The author experienced six cases in five patients with dermoid cyst and epidermoid cyst in the area of the ear. Congenital dermoid cyst occurred in four cases, and there were two cases of acquired dermoid cyst. Histologically, we had two cases with dermoid cyst and four cases with epidermoid cyst. Among four cases of congenital epidermoid cyst, three cases had a feature located on top of the helix. On the other hand, in the two cases of dermoid cyst, a mass was found at the auriculocephalic sulcus or back of the helix. The first three patients with epidermoid cysts were children with no history of trauma or surgery, thus, it is believed to be congenital.
In case 1, epidermoid cyst possibly occurred over a period of 4 to 5 weeks in the first and second pharyngeal arch of six globules that fused together and ectodermal component was depressed between two and three prominentia The cyst was diagnosed histologically as an epidermoid cyst instead of a dermoid cyst, which can cause retardation in growth and development resulting in less developed adnexal structures of skin at the cysts. In addition, depressed cartilage can be observed at the bottom of the mass; this could be of the adjacent portion of bone of dermoid cyst accompanied by depressed bone. Even considering differences between the cases, this strongly suggests that epidermoid cyst occurred congenitally. Two cases occurred as acquired, the first case occurred one year after surgery for a congenital dermoid cyst, and the other case was an acquired epidermoid cyst after corrective cryptotia surgery. The first case was inflammation after surgery, possibly caused by residual tissues or cyst during the surgery and the possibility of remaining skin tissues or cystic tissues at perichondrium located at the bottom of the mass, and the possibility of surgical incision and engraftment of skin cells during the surgery was also considered. Therefore, surgery of these dermoid cysts requires close attention with control of inflammation. Finally, two cases of dermoid cyst were located at the auriculocephalic sulcus or back of the helix connecting to the hair part. It was considered to be looking at the occurrence of the auricle, which is formed within seven weeks of viviparous, when the auricle occurs for formation of the upper part of the helix of the fusion process of the first pharyngeal arch and in the surrounding tissues that formed an inclusion cyst that causes dermoid cyst.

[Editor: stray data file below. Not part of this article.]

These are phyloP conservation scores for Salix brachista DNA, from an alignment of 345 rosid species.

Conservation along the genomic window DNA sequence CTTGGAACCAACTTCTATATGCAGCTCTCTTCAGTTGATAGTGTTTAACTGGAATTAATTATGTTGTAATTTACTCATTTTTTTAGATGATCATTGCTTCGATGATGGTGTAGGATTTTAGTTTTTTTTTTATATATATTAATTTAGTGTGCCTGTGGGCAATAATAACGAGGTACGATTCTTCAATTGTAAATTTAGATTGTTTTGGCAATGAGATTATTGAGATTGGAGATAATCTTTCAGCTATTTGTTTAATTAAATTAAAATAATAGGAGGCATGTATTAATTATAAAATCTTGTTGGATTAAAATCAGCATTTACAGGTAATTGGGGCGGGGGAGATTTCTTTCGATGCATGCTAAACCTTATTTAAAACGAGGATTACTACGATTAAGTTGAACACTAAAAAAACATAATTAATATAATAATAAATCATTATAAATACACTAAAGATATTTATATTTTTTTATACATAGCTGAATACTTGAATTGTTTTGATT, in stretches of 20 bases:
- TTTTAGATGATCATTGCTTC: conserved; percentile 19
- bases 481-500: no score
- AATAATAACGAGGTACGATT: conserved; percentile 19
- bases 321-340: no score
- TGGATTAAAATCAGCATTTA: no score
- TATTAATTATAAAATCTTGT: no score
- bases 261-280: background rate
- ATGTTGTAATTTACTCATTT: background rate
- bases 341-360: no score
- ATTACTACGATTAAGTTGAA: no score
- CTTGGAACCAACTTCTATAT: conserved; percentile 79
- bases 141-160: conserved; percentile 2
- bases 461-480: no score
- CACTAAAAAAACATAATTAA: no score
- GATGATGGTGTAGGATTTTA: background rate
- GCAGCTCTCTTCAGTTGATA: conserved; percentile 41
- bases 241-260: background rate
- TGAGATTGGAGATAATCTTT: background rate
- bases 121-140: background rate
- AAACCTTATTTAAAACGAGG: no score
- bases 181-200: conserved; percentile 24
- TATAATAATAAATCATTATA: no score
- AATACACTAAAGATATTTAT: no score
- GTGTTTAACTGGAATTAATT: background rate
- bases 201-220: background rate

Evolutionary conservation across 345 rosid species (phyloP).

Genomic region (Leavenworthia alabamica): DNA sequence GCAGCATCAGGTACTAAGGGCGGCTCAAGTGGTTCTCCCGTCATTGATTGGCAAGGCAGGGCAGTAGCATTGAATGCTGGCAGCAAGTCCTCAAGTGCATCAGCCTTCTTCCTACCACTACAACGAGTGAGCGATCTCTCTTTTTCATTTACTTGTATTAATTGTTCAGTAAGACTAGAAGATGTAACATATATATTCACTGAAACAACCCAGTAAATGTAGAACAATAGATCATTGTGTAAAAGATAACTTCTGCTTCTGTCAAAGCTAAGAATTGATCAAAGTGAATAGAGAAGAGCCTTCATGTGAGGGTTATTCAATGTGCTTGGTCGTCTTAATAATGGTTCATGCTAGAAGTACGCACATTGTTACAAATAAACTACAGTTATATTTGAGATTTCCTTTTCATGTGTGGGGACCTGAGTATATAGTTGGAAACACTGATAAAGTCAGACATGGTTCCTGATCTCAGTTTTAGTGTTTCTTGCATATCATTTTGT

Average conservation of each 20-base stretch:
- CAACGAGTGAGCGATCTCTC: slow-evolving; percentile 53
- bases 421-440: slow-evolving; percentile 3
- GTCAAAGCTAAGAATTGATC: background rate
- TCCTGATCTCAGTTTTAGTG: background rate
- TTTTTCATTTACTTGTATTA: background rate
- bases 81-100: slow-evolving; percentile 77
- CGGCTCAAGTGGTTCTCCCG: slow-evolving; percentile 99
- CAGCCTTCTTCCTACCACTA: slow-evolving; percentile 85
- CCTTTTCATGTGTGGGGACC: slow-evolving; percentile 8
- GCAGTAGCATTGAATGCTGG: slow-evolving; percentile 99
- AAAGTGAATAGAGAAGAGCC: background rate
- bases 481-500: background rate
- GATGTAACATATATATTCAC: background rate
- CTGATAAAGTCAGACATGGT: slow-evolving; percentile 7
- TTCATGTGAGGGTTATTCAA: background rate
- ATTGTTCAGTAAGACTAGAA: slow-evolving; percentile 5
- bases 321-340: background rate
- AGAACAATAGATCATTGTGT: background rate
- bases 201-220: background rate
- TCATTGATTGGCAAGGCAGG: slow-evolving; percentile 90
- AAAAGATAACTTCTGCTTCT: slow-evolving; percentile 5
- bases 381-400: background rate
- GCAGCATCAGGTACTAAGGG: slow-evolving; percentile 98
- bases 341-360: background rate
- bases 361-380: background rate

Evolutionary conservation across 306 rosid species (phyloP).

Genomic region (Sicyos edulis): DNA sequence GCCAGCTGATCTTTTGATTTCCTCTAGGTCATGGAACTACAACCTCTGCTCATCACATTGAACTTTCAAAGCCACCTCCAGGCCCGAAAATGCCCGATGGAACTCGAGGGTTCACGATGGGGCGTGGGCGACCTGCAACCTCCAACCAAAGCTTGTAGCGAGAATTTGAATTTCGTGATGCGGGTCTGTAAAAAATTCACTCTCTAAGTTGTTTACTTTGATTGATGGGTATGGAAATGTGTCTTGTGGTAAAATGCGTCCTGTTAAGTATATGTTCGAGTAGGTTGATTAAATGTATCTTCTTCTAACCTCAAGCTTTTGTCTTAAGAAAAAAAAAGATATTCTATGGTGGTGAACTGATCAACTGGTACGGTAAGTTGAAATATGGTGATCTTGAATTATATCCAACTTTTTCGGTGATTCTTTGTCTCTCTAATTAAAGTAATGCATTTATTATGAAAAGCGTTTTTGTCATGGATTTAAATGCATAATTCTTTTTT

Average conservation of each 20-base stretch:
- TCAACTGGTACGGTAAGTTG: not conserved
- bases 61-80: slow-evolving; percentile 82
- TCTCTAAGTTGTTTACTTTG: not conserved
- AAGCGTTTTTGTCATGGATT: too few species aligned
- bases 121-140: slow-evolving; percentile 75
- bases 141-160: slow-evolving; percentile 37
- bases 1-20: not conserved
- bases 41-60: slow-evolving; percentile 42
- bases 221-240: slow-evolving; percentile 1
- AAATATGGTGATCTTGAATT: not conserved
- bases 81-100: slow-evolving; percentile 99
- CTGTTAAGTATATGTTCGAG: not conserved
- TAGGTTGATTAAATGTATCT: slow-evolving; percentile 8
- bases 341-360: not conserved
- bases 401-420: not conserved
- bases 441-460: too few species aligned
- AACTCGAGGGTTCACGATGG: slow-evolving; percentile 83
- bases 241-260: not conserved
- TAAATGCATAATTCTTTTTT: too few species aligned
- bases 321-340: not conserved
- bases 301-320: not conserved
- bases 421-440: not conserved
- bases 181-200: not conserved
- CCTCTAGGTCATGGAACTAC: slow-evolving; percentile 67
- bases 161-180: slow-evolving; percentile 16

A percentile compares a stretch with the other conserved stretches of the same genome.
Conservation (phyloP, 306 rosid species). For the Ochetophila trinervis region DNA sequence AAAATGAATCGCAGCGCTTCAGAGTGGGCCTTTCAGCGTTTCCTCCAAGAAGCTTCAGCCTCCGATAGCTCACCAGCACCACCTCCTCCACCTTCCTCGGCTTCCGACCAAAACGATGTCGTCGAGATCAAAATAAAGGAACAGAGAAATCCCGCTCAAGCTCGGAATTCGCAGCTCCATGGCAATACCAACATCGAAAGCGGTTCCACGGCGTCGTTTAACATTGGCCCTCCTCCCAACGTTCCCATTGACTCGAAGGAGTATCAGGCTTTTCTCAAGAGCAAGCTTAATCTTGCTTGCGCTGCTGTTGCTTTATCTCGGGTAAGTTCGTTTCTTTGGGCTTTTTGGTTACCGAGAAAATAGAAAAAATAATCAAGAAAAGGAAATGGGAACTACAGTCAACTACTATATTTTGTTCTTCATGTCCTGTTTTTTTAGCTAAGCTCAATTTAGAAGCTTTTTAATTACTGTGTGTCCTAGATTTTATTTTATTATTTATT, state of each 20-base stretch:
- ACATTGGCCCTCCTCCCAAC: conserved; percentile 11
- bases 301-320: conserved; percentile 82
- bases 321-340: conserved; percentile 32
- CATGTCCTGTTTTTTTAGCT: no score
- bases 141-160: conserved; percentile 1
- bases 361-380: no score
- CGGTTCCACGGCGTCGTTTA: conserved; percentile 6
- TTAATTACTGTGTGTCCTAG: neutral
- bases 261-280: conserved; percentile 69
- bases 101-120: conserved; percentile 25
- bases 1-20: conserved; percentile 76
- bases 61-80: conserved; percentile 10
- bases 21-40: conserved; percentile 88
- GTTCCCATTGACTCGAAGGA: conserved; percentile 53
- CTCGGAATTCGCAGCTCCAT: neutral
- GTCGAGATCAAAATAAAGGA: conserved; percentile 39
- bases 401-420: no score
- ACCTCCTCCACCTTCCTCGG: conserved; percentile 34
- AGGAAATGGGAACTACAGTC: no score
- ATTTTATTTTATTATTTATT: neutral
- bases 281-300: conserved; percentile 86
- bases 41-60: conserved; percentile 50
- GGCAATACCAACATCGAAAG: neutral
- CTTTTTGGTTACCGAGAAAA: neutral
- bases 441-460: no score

Kim et al.  experienced an acquired dermoid cyst, and did not report a difference between congenital dermoid cyst and acquired dermoid cyst. Unlike a congenital dermoid cyst surrounded by normal tissues, an acquired dermoid cyst was isolated, and surrounded by fibrous scar tissue. In addition, in this study, location of the mass has a significant value as it is associated with the occurrence of the auricle with the diagnosis of dermoid cyst at the ear. Particularly, in the case of an epidermoid cyst, history is important because it is difficult to prove histologically whether the cyst is congenital or acquired in the differential diagnosis. The authors emphasize that trauma or surgical procedure can cause acquired epidermoid cyst or acquired dermoid cyst, thus, a careful approach is required for access and report with literature review.
This work was supported by the Soonchunhyang University Research Fund.
No potential conflict of interest relevant to this article was reported.